A BELOVED WHITTIER POLICE OFFICER IS MURDERED DURING A ROUTINE AUTO ACCIDENT INVESTIGATION
On Monday night, several hundred mourners gathered holding candles in front of the Whittier police station to express their grief about the death of 27-year veteran police officer Keith Boyer, who was shot and killed in the course of responding to what he and two other officers believed was a routine traffic collision. The officers were in the process of patting down the driver of one car involved in the crash, when the driver pulled a semiautomatic gun out of his waistband and began firing at close range toward the officers, wounding Boyer fatally, and also hitting a second officer.
Officer Patrick Hazell, who has been with the Whittier PD for three years, was the other officer shot. On Monday evening, Hazell was listed in stable condition at the UCI Medical Center.
One of the officers managed to return fire and injure the suspect, a 26-year-old named Michael C. Mejia, who is also in stable condition.
Both officers were wearing protective vests.
What Boyer and his two colleagues reportedly did not know when they rolled up on the collision near the corner of Colima Road and Mar Vista Street in the Friendly Hills area of Whittier, at around 8:30 a.m., is that the suspect who had hit two other cars at the intersection, was driving a stolen car.
Worse, Michael Mejia was believed to have stolen the car he was driving after he shot and killed another man named Roy Torres at around 5:30 a.m., that same morning in the 1400 Block of Volney Drive in East Los Angeles. Torres was Mejia’s cousin.
According to statements by the Los Angeles Sheriff’s Department, which had officers at both scenes, the 26-year-old Mejia is a “known gang member” who was released from jail in the last two weeks, and was on probation.
“It seems like a simple traffic accident and next thing they know they’re in a gunfight,” LASD Lieutenant John Corina told reporters. “You never know when you respond to a call, what you are going to run into.”
GRIEF STRICKEN COLLEAGUES BLAME NEW LAWS FOR OFFICER’S DEATH
According to the LA Times, Whittier PD Chief Jeff Piper, who was close to Boyer, blames the killing on what he said was the early release of prisoners caused by a series of new laws designed to reduce incarceration in California, laws like AB 109, Prop. 47, and Prob 57. He did not specify how the laws would have affected the tragic killing of Officer Keith Boyer.
“We need to wake up. Enough is enough,” Piper told reporters on Monday at a press conference held a few hours after Boyer was gunned down.
We don’t as yet have many facts about the personal life of suspect Mejia. Records show that he had been cycling in and out of lock-ups for most of his adult life, beginning in 2010 when he was sentenced to four years in state prison for robbery. In 2014, he returned to prison with a two year sentence for grand theft auto. According to a statement Tuesday from the Los Angeles Sheriff’s department, Mejia was released on April 20, 2016, from Pelican Bay State Prison, and the next day, April 21, he reported to his LA County probation officer.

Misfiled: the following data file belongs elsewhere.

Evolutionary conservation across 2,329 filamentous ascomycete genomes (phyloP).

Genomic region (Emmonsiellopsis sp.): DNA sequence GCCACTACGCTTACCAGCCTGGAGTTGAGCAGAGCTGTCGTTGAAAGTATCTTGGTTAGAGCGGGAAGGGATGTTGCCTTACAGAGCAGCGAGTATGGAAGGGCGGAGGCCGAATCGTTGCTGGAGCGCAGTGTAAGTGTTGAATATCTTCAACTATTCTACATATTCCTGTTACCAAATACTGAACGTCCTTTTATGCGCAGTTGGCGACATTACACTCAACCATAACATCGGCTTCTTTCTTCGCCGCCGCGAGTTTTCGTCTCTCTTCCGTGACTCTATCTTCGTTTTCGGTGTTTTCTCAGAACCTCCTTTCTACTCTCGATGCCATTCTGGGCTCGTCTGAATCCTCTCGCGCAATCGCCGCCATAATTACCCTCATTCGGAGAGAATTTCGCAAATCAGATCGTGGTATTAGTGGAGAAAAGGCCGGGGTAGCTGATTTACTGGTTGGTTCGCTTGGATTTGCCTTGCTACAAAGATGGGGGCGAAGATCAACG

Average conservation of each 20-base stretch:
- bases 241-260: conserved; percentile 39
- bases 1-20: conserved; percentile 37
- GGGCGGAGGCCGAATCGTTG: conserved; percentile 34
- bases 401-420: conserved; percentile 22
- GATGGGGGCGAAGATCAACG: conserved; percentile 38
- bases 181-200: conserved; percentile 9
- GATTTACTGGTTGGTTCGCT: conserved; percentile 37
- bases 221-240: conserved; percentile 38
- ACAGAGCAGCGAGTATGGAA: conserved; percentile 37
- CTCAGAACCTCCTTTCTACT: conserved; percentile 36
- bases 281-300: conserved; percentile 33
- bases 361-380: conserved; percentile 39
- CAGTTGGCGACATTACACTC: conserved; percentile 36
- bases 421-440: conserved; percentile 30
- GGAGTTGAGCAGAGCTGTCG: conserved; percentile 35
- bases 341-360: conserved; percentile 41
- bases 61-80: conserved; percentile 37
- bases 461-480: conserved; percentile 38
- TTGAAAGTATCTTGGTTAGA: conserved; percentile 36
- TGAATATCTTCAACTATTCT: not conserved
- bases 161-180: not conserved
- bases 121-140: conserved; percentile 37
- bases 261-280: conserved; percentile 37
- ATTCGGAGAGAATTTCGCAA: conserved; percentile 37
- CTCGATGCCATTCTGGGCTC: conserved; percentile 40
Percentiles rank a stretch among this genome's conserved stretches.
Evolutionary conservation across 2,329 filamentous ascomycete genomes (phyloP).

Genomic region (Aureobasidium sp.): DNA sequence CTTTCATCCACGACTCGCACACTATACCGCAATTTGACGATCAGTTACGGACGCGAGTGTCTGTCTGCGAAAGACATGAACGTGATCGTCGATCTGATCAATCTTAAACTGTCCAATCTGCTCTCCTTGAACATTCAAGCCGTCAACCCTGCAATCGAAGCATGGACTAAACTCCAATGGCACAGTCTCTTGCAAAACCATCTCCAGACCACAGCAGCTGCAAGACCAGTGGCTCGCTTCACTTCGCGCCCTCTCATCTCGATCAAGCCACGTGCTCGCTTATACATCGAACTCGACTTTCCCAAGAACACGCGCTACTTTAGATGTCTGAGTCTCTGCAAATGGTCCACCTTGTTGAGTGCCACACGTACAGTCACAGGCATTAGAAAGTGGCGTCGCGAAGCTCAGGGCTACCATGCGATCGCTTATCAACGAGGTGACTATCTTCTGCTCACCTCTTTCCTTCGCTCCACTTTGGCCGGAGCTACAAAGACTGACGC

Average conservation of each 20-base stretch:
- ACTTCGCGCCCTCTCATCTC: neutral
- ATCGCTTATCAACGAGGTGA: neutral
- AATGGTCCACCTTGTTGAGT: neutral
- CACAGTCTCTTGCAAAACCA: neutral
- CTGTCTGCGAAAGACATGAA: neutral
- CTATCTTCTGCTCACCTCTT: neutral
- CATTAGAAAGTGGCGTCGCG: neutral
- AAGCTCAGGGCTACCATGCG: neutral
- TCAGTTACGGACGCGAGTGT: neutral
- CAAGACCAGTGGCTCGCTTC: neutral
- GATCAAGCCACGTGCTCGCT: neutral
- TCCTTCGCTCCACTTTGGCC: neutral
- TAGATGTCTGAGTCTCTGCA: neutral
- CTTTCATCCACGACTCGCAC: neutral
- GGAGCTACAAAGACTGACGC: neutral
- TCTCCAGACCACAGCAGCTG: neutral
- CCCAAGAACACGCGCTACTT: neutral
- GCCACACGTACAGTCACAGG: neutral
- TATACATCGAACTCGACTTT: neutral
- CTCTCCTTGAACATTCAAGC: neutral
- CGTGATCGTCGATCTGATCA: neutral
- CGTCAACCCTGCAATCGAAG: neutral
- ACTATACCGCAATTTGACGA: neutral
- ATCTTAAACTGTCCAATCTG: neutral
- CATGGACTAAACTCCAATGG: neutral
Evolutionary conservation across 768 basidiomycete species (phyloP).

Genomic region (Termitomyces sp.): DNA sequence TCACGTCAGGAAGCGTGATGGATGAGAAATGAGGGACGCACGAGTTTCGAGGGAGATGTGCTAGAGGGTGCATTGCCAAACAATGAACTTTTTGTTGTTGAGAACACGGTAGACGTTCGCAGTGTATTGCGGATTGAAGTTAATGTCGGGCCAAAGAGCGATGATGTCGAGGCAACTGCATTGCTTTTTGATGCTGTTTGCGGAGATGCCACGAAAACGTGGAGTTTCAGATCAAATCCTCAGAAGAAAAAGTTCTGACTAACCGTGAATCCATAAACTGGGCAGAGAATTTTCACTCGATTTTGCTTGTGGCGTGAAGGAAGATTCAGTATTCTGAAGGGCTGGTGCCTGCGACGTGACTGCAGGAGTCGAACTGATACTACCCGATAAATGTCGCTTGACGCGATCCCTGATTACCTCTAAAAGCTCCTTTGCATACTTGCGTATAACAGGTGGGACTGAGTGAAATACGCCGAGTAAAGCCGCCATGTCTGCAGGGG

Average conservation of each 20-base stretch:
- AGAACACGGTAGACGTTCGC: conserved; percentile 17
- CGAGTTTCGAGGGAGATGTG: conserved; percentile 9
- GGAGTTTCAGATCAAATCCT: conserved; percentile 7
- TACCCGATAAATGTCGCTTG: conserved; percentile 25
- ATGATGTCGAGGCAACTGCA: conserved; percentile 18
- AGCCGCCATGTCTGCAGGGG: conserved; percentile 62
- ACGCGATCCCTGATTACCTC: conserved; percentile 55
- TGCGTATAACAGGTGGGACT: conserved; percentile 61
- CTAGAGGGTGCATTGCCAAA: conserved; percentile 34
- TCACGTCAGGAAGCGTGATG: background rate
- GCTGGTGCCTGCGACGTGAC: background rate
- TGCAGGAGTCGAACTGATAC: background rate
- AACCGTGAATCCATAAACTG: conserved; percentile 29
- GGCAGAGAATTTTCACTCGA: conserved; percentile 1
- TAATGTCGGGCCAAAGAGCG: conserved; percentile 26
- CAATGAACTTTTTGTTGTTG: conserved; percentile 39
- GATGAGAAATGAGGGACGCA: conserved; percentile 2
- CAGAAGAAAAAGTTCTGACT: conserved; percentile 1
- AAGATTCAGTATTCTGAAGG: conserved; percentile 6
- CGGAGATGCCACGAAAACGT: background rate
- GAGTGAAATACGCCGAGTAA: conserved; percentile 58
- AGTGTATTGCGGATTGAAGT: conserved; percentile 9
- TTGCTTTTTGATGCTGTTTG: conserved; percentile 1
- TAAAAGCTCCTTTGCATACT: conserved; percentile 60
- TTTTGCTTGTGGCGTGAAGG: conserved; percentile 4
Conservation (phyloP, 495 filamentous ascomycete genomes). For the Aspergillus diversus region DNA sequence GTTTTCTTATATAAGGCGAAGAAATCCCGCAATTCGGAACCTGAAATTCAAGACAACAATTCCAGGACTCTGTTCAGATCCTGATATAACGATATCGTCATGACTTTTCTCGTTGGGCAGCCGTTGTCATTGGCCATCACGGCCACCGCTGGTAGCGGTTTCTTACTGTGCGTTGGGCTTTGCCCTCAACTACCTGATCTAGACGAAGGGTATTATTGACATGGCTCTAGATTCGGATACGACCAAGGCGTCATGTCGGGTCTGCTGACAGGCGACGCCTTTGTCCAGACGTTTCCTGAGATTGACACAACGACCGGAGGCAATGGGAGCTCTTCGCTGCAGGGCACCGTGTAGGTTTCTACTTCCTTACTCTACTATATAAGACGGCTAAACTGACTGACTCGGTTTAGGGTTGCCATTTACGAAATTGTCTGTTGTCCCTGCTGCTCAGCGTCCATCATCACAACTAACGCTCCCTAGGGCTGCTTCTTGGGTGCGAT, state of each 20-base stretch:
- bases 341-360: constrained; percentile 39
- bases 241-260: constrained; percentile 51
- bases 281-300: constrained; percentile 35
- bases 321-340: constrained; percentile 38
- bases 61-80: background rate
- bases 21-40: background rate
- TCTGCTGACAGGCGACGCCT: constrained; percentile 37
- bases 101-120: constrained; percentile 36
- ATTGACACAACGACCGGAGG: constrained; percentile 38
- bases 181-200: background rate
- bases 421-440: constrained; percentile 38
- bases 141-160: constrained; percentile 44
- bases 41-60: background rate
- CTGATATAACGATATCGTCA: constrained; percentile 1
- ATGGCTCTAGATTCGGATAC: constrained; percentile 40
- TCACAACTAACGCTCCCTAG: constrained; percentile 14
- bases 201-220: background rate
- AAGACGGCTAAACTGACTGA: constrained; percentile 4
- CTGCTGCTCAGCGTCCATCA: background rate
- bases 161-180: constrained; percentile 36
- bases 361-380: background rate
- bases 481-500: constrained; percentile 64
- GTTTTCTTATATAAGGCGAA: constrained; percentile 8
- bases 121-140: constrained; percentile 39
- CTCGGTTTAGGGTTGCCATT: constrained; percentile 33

Between late April 2016, and February 11, 2017, when he was last released from an LA County jail, Mejias did at least four short stints in county lock-up for violating the terms of his probation, according to the Richard Winton’s report in the LA Times.
Contrary to what others have stated, Mejia’s release from prison does not appear to have been early and would not have been affected at all by either Prop. 47 or Prop. 57.
The fact that he was supervised, post release, by LA County Probation, instead of state parole, is an artifact of AB109, otherwise known as realignment, which shifted post incarceration oversight away from the state and over to the county for certain felony offenders. But this did not result in a shortening of prison sentences, or “early release.”
We don’t yet know the exact nature of the Mejia’s probation violations.
“THE BEST OF THE BEST”
Whittier PD Chief Piper broke down in tears as he told reporters on Monday that Keith Boyer was “the best of the best.”
In addition to his 27 years on the force, we have learned that Boyer was a school resource officer at nearby La Serna High School, where he was very highly regarded by students. (Boyer himself graduated from the same high school.) Boyer, who is the father of grown children and also a grandfather, was praised as a mentor to other officers on the force, and was also an enthusiastic drummer for a cover band called Mrs. Jones’ Revenge.
He had reportedly been talking about retiring.
Chief Piper, who also played in the same band, talked with warmth and grief about his murdered colleague, whom he said he’d counted as a personal friend “for over 25 years.”
“He gave his heart and soul to these communities,” Piper said.
Boyer was the first Whittier Police officer killed in the line of duty since 1979, and the third officer killed in the department’s nearly 100-year history.
As to what turned suspect Mejia from someone who reportedly had committed property crimes to someone who allegedly committed two murders—one of them of a beloved police officer—in the course of a few hours….that is a question that very much needs answering.
But we would do well to seek those answers with a rigorous allegiance to facts.
EDITOR’S NOTE: Sections of this story were re-edited to make the language more accurate at 8:38 p.m. Tuesday.